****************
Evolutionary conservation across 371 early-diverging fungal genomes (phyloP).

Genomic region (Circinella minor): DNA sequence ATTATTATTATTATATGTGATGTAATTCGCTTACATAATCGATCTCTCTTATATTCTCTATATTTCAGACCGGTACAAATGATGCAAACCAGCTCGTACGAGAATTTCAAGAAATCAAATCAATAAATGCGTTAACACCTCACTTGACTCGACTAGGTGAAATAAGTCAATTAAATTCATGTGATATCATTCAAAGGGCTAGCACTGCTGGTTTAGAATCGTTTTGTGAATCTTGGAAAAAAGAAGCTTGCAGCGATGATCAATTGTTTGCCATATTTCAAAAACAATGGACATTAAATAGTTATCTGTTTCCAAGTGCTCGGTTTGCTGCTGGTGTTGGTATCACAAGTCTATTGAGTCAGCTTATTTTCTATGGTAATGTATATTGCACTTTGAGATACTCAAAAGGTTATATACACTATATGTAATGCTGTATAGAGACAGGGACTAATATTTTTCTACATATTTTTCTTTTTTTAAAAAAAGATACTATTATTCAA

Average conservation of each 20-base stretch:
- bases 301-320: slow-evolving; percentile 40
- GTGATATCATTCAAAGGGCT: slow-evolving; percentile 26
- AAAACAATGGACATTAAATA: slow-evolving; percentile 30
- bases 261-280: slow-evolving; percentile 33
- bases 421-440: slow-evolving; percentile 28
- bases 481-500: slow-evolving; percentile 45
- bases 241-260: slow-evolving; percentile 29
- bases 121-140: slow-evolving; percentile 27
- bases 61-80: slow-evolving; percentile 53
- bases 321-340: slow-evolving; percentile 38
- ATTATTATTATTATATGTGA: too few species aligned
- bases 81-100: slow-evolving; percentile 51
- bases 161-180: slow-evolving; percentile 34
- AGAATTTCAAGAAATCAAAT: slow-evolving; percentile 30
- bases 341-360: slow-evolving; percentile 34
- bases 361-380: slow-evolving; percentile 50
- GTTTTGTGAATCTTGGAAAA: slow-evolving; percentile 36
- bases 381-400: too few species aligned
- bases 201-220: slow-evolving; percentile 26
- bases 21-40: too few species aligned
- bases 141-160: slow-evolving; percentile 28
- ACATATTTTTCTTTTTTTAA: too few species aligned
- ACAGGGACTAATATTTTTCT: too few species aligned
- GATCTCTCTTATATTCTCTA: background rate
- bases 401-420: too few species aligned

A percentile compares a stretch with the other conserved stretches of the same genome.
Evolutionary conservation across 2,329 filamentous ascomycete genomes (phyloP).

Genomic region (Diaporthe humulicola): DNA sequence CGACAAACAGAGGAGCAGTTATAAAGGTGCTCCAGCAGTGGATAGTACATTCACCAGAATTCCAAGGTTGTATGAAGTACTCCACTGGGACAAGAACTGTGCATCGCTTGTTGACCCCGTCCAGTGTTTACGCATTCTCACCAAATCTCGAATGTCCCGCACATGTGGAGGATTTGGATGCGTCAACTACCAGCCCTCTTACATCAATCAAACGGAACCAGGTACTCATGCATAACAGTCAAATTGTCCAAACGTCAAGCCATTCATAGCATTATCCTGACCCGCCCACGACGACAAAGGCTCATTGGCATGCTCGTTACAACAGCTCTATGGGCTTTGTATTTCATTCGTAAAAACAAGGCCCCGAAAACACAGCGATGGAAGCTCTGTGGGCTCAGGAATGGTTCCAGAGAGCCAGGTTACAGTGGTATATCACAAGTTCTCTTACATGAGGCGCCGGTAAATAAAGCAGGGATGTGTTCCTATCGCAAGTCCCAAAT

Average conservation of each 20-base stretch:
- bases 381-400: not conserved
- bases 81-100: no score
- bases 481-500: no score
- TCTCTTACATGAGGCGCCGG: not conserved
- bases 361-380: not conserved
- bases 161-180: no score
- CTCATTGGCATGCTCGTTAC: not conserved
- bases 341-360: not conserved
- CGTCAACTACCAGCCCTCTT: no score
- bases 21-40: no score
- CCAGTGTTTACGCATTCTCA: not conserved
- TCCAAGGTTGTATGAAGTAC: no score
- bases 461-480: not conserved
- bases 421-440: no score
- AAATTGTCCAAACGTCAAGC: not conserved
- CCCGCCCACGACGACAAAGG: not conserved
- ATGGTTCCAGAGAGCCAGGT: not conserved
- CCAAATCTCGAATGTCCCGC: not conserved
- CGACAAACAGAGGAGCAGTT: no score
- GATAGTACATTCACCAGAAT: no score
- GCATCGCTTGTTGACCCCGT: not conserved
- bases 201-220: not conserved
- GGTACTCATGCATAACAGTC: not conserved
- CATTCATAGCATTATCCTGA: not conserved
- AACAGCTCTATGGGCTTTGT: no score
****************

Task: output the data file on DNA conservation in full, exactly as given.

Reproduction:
Evolutionary conservation across 371 early-diverging fungal genomes (phyloP).

Genomic region (Circinella minor): DNA sequence ATTATTATTATTATATGTGATGTAATTCGCTTACATAATCGATCTCTCTTATATTCTCTATATTTCAGACCGGTACAAATGATGCAAACCAGCTCGTACGAGAATTTCAAGAAATCAAATCAATAAATGCGTTAACACCTCACTTGACTCGACTAGGTGAAATAAGTCAATTAAATTCATGTGATATCATTCAAAGGGCTAGCACTGCTGGTTTAGAATCGTTTTGTGAATCTTGGAAAAAAGAAGCTTGCAGCGATGATCAATTGTTTGCCATATTTCAAAAACAATGGACATTAAATAGTTATCTGTTTCCAAGTGCTCGGTTTGCTGCTGGTGTTGGTATCACAAGTCTATTGAGTCAGCTTATTTTCTATGGTAATGTATATTGCACTTTGAGATACTCAAAAGGTTATATACACTATATGTAATGCTGTATAGAGACAGGGACTAATATTTTTCTACATATTTTTCTTTTTTTAAAAAAAGATACTATTATTCAA

Average conservation of each 20-base stretch:
- bases 301-320: slow-evolving; percentile 40
- GTGATATCATTCAAAGGGCT: slow-evolving; percentile 26
- AAAACAATGGACATTAAATA: slow-evolving; percentile 30
- bases 261-280: slow-evolving; percentile 33
- bases 421-440: slow-evolving; percentile 28
- bases 481-500: slow-evolving; percentile 45
- bases 241-260: slow-evolving; percentile 29
- bases 121-140: slow-evolving; percentile 27
- bases 61-80: slow-evolving; percentile 53
- bases 321-340: slow-evolving; percentile 38
- ATTATTATTATTATATGTGA: too few species aligned
- bases 81-100: slow-evolving; percentile 51
- bases 161-180: slow-evolving; percentile 34
- AGAATTTCAAGAAATCAAAT: slow-evolving; percentile 30
- bases 341-360: slow-evolving; percentile 34
- bases 361-380: slow-evolving; percentile 50
- GTTTTGTGAATCTTGGAAAA: slow-evolving; percentile 36
- bases 381-400: too few species aligned
- bases 201-220: slow-evolving; percentile 26
- bases 21-40: too few species aligned
- bases 141-160: slow-evolving; percentile 28
- ACATATTTTTCTTTTTTTAA: too few species aligned
- ACAGGGACTAATATTTTTCT: too few species aligned
- GATCTCTCTTATATTCTCTA: background rate
- bases 401-420: too few species aligned

A percentile compares a stretch with the other conserved stretches of the same genome.
Evolutionary conservation across 2,329 filamentous ascomycete genomes (phyloP).

Genomic region (Diaporthe humulicola): DNA sequence CGACAAACAGAGGAGCAGTTATAAAGGTGCTCCAGCAGTGGATAGTACATTCACCAGAATTCCAAGGTTGTATGAAGTACTCCACTGGGACAAGAACTGTGCATCGCTTGTTGACCCCGTCCAGTGTTTACGCATTCTCACCAAATCTCGAATGTCCCGCACATGTGGAGGATTTGGATGCGTCAACTACCAGCCCTCTTACATCAATCAAACGGAACCAGGTACTCATGCATAACAGTCAAATTGTCCAAACGTCAAGCCATTCATAGCATTATCCTGACCCGCCCACGACGACAAAGGCTCATTGGCATGCTCGTTACAACAGCTCTATGGGCTTTGTATTTCATTCGTAAAAACAAGGCCCCGAAAACACAGCGATGGAAGCTCTGTGGGCTCAGGAATGGTTCCAGAGAGCCAGGTTACAGTGGTATATCACAAGTTCTCTTACATGAGGCGCCGGTAAATAAAGCAGGGATGTGTTCCTATCGCAAGTCCCAAAT

Average conservation of each 20-base stretch:
- bases 381-400: not conserved
- bases 81-100: no score
- bases 481-500: no score
- TCTCTTACATGAGGCGCCGG: not conserved
- bases 361-380: not conserved
- bases 161-180: no score
- CTCATTGGCATGCTCGTTAC: not conserved
- bases 341-360: not conserved
- CGTCAACTACCAGCCCTCTT: no score
- bases 21-40: no score
- CCAGTGTTTACGCATTCTCA: not conserved
- TCCAAGGTTGTATGAAGTAC: no score
- bases 461-480: not conserved
- bases 421-440: no score
- AAATTGTCCAAACGTCAAGC: not conserved
- CCCGCCCACGACGACAAAGG: not conserved
- ATGGTTCCAGAGAGCCAGGT: not conserved
- CCAAATCTCGAATGTCCCGC: not conserved
- CGACAAACAGAGGAGCAGTT: no score
- GATAGTACATTCACCAGAAT: no score
- GCATCGCTTGTTGACCCCGT: not conserved
- bases 201-220: not conserved
- GGTACTCATGCATAACAGTC: not conserved
- CATTCATAGCATTATCCTGA: not conserved
- AACAGCTCTATGGGCTTTGT: no score